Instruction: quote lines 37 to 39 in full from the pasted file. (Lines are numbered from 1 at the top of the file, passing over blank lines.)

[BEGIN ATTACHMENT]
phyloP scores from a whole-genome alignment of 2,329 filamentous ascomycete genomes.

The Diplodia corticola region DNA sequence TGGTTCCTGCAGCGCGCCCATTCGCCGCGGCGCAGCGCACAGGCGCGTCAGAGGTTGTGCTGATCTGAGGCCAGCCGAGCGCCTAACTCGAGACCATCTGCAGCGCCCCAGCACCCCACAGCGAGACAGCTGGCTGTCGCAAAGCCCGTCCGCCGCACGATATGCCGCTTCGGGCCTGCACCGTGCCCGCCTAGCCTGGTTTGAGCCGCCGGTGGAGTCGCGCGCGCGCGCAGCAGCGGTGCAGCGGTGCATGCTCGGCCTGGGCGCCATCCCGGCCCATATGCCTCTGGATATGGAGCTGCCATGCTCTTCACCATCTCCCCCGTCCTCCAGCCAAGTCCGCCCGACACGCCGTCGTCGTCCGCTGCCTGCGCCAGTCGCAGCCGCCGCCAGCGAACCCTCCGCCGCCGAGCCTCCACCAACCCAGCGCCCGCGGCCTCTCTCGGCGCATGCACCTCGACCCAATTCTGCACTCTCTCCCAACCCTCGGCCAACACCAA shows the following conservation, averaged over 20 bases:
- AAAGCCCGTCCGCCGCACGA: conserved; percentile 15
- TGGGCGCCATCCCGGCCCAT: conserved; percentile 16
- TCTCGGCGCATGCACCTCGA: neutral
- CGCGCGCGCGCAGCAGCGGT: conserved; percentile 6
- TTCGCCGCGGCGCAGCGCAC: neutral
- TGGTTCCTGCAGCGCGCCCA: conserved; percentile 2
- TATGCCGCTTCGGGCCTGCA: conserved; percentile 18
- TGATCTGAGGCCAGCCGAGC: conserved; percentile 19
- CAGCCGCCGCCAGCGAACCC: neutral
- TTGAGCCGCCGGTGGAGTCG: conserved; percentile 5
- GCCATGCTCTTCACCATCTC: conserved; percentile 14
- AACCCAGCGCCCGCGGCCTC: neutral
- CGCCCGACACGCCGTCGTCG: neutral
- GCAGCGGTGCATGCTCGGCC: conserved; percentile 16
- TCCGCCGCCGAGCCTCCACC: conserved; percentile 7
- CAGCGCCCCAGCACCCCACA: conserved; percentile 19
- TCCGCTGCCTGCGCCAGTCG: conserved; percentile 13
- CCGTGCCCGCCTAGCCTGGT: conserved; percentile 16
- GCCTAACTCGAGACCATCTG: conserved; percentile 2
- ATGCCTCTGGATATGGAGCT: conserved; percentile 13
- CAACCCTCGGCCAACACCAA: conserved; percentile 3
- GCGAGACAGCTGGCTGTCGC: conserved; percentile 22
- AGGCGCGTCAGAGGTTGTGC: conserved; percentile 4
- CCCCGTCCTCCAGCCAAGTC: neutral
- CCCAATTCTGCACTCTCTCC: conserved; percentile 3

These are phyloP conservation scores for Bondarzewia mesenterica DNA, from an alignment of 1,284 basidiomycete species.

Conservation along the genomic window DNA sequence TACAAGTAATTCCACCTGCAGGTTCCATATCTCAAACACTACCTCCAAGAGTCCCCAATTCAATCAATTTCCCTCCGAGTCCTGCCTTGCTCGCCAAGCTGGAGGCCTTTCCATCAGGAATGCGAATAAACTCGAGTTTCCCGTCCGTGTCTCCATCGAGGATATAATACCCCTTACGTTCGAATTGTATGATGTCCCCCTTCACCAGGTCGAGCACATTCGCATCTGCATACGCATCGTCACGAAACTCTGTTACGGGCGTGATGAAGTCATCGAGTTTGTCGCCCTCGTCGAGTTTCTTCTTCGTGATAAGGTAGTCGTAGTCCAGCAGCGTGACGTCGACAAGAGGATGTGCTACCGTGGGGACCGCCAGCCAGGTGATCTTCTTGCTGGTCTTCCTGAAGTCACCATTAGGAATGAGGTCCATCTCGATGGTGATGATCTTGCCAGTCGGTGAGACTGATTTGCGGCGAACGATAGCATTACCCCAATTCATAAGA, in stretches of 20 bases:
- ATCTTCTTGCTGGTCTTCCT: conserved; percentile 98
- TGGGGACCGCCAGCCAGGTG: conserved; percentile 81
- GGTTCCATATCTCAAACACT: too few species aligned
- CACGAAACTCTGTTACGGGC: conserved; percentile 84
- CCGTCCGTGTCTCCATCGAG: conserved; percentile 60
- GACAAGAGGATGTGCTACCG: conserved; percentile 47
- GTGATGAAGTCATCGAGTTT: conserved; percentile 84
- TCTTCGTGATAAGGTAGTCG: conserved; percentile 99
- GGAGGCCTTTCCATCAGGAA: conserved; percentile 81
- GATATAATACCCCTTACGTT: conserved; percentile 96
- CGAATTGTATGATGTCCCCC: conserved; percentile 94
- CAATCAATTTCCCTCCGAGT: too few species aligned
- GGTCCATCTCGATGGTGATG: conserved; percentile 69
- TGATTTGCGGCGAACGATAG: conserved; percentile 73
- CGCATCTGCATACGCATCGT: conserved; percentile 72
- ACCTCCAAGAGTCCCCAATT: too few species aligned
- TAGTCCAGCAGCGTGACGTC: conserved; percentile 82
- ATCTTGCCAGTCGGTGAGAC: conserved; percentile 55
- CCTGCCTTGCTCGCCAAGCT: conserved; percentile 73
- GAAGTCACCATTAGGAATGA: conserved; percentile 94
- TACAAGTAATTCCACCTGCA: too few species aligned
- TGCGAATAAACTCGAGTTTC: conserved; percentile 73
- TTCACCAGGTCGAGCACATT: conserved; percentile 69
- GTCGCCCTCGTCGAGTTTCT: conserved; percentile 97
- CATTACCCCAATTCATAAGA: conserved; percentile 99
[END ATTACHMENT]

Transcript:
- TCTTCGTGATAAGGTAGTCG: conserved; percentile 99
- GGAGGCCTTTCCATCAGGAA: conserved; percentile 81
- GATATAATACCCCTTACGTT: conserved; percentile 96